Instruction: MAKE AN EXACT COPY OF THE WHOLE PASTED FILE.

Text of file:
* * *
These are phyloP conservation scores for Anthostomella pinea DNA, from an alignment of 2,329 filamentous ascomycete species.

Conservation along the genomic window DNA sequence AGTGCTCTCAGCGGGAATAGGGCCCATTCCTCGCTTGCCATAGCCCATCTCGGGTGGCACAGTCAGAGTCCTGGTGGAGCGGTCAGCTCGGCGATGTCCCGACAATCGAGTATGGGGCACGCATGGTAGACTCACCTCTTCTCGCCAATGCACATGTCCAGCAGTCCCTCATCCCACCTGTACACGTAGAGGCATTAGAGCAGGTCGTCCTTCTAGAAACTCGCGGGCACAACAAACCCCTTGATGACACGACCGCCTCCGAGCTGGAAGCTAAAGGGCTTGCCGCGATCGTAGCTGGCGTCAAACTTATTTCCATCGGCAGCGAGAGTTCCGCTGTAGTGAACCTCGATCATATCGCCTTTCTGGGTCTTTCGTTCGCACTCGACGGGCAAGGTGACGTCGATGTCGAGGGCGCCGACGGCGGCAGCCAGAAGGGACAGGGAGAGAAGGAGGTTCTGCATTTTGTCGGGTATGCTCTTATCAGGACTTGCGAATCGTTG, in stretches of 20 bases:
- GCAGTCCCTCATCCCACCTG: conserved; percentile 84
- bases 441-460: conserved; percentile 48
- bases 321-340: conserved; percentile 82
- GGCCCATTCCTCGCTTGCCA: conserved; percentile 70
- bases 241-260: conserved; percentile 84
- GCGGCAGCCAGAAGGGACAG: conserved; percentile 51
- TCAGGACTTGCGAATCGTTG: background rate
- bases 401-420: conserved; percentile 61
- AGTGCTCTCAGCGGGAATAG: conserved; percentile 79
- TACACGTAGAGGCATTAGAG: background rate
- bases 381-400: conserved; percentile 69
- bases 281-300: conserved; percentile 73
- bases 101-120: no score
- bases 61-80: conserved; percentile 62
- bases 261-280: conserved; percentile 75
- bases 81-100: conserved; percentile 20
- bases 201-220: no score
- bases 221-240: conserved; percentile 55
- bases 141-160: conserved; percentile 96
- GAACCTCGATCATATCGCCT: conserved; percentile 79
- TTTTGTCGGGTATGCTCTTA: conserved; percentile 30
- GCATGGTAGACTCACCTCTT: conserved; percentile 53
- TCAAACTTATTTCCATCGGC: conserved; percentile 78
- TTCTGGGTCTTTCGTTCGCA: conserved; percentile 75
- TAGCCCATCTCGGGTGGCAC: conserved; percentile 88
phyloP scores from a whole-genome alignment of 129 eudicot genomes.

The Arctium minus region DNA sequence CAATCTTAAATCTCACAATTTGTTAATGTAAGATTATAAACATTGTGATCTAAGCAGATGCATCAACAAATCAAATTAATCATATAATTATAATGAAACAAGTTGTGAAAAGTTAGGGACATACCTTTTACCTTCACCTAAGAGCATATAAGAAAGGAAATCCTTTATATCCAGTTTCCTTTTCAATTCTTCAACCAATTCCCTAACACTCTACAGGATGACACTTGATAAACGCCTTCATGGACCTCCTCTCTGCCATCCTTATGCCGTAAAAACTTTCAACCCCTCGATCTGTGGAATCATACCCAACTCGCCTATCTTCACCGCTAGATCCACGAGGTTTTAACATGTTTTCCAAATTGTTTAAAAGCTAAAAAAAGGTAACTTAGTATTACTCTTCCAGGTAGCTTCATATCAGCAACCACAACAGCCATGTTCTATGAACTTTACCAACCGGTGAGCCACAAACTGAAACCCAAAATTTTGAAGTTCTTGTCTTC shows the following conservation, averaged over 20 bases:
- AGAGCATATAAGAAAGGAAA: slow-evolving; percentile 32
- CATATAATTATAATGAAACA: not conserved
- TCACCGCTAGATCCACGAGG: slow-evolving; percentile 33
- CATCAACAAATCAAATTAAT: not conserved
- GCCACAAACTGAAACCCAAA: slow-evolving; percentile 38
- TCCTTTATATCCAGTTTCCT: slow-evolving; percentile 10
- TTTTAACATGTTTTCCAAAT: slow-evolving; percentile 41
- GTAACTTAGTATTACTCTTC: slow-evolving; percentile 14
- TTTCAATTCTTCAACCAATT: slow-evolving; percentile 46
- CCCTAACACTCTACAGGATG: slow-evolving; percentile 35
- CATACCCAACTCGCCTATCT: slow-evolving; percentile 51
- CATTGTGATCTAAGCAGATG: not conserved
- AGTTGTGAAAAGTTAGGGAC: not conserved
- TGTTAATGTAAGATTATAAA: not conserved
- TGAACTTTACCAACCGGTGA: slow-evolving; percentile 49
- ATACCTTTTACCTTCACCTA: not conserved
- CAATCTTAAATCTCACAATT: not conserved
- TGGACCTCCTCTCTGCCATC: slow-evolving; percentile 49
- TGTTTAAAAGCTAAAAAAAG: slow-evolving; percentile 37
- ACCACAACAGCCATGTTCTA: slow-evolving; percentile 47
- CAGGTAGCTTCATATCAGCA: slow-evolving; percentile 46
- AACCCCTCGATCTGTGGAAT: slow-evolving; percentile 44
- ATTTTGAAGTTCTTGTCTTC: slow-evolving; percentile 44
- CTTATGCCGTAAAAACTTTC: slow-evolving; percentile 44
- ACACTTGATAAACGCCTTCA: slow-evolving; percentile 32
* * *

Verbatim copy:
These are phyloP conservation scores for Anthostomella pinea DNA, from an alignment of 2,329 filamentous ascomycete species.

Conservation along the genomic window DNA sequence AGTGCTCTCAGCGGGAATAGGGCCCATTCCTCGCTTGCCATAGCCCATCTCGGGTGGCACAGTCAGAGTCCTGGTGGAGCGGTCAGCTCGGCGATGTCCCGACAATCGAGTATGGGGCACGCATGGTAGACTCACCTCTTCTCGCCAATGCACATGTCCAGCAGTCCCTCATCCCACCTGTACACGTAGAGGCATTAGAGCAGGTCGTCCTTCTAGAAACTCGCGGGCACAACAAACCCCTTGATGACACGACCGCCTCCGAGCTGGAAGCTAAAGGGCTTGCCGCGATCGTAGCTGGCGTCAAACTTATTTCCATCGGCAGCGAGAGTTCCGCTGTAGTGAACCTCGATCATATCGCCTTTCTGGGTCTTTCGTTCGCACTCGACGGGCAAGGTGACGTCGATGTCGAGGGCGCCGACGGCGGCAGCCAGAAGGGACAGGGAGAGAAGGAGGTTCTGCATTTTGTCGGGTATGCTCTTATCAGGACTTGCGAATCGTTG, in stretches of 20 bases:
- GCAGTCCCTCATCCCACCTG: conserved; percentile 84
- bases 441-460: conserved; percentile 48
- bases 321-340: conserved; percentile 82
- GGCCCATTCCTCGCTTGCCA: conserved; percentile 70
- bases 241-260: conserved; percentile 84
- GCGGCAGCCAGAAGGGACAG: conserved; percentile 51
- TCAGGACTTGCGAATCGTTG: background rate
- bases 401-420: conserved; percentile 61
- AGTGCTCTCAGCGGGAATAG: conserved; percentile 79
- TACACGTAGAGGCATTAGAG: background rate
- bases 381-400: conserved; percentile 69
- bases 281-300: conserved; percentile 73
- bases 101-120: no score
- bases 61-80: conserved; percentile 62
- bases 261-280: conserved; percentile 75
- bases 81-100: conserved; percentile 20
- bases 201-220: no score
- bases 221-240: conserved; percentile 55
- bases 141-160: conserved; percentile 96
- GAACCTCGATCATATCGCCT: conserved; percentile 79
- TTTTGTCGGGTATGCTCTTA: conserved; percentile 30
- GCATGGTAGACTCACCTCTT: conserved; percentile 53
- TCAAACTTATTTCCATCGGC: conserved; percentile 78
- TTCTGGGTCTTTCGTTCGCA: conserved; percentile 75
- TAGCCCATCTCGGGTGGCAC: conserved; percentile 88
phyloP scores from a whole-genome alignment of 129 eudicot genomes.

The Arctium minus region DNA sequence CAATCTTAAATCTCACAATTTGTTAATGTAAGATTATAAACATTGTGATCTAAGCAGATGCATCAACAAATCAAATTAATCATATAATTATAATGAAACAAGTTGTGAAAAGTTAGGGACATACCTTTTACCTTCACCTAAGAGCATATAAGAAAGGAAATCCTTTATATCCAGTTTCCTTTTCAATTCTTCAACCAATTCCCTAACACTCTACAGGATGACACTTGATAAACGCCTTCATGGACCTCCTCTCTGCCATCCTTATGCCGTAAAAACTTTCAACCCCTCGATCTGTGGAATCATACCCAACTCGCCTATCTTCACCGCTAGATCCACGAGGTTTTAACATGTTTTCCAAATTGTTTAAAAGCTAAAAAAAGGTAACTTAGTATTACTCTTCCAGGTAGCTTCATATCAGCAACCACAACAGCCATGTTCTATGAACTTTACCAACCGGTGAGCCACAAACTGAAACCCAAAATTTTGAAGTTCTTGTCTTC shows the following conservation, averaged over 20 bases:
- AGAGCATATAAGAAAGGAAA: slow-evolving; percentile 32
- CATATAATTATAATGAAACA: not conserved
- TCACCGCTAGATCCACGAGG: slow-evolving; percentile 33
- CATCAACAAATCAAATTAAT: not conserved
- GCCACAAACTGAAACCCAAA: slow-evolving; percentile 38
- TCCTTTATATCCAGTTTCCT: slow-evolving; percentile 10
- TTTTAACATGTTTTCCAAAT: slow-evolving; percentile 41
- GTAACTTAGTATTACTCTTC: slow-evolving; percentile 14
- TTTCAATTCTTCAACCAATT: slow-evolving; percentile 46
- CCCTAACACTCTACAGGATG: slow-evolving; percentile 35
- CATACCCAACTCGCCTATCT: slow-evolving; percentile 51
- CATTGTGATCTAAGCAGATG: not conserved
- AGTTGTGAAAAGTTAGGGAC: not conserved
- TGTTAATGTAAGATTATAAA: not conserved
- TGAACTTTACCAACCGGTGA: slow-evolving; percentile 49
- ATACCTTTTACCTTCACCTA: not conserved
- CAATCTTAAATCTCACAATT: not conserved
- TGGACCTCCTCTCTGCCATC: slow-evolving; percentile 49
- TGTTTAAAAGCTAAAAAAAG: slow-evolving; percentile 37
- ACCACAACAGCCATGTTCTA: slow-evolving; percentile 47
- CAGGTAGCTTCATATCAGCA: slow-evolving; percentile 46
- AACCCCTCGATCTGTGGAAT: slow-evolving; percentile 44
- ATTTTGAAGTTCTTGTCTTC: slow-evolving; percentile 44
- CTTATGCCGTAAAAACTTTC: slow-evolving; percentile 44
- ACACTTGATAAACGCCTTCA: slow-evolving; percentile 32